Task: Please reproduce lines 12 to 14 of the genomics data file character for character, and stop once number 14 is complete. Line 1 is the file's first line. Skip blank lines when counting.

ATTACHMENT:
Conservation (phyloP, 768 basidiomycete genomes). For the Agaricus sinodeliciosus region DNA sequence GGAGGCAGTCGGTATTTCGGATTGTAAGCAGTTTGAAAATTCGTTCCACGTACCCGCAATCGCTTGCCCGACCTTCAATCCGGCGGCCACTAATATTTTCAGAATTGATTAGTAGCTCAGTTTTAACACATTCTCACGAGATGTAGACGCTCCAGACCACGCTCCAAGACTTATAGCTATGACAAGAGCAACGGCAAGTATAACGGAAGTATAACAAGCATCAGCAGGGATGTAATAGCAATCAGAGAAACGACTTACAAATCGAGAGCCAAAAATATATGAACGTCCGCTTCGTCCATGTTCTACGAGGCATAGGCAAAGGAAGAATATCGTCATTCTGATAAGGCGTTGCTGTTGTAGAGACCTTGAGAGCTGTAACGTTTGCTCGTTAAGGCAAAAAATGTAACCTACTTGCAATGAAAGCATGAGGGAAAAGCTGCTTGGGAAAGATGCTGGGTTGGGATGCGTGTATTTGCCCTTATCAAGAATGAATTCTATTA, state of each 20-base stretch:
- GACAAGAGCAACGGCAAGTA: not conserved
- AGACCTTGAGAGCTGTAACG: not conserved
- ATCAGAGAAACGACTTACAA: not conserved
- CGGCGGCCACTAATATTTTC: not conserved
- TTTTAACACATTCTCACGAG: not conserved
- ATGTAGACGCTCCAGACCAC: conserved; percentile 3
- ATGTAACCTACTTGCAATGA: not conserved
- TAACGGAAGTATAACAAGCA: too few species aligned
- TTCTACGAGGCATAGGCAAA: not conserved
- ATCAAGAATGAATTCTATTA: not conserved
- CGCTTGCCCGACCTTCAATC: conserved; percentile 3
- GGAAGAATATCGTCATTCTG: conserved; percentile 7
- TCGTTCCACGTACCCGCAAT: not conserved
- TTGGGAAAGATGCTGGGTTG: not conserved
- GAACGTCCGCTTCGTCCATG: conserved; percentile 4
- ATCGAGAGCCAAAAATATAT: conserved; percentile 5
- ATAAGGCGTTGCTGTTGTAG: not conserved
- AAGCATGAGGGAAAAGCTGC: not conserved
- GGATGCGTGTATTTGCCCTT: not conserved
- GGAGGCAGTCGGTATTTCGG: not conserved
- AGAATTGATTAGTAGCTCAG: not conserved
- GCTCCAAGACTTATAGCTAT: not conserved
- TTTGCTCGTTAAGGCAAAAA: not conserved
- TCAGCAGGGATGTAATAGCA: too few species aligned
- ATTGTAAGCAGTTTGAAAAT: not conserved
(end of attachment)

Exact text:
- CGCTTGCCCGACCTTCAATC: conserved; percentile 3
- GGAAGAATATCGTCATTCTG: conserved; percentile 7
- TCGTTCCACGTACCCGCAAT: not conserved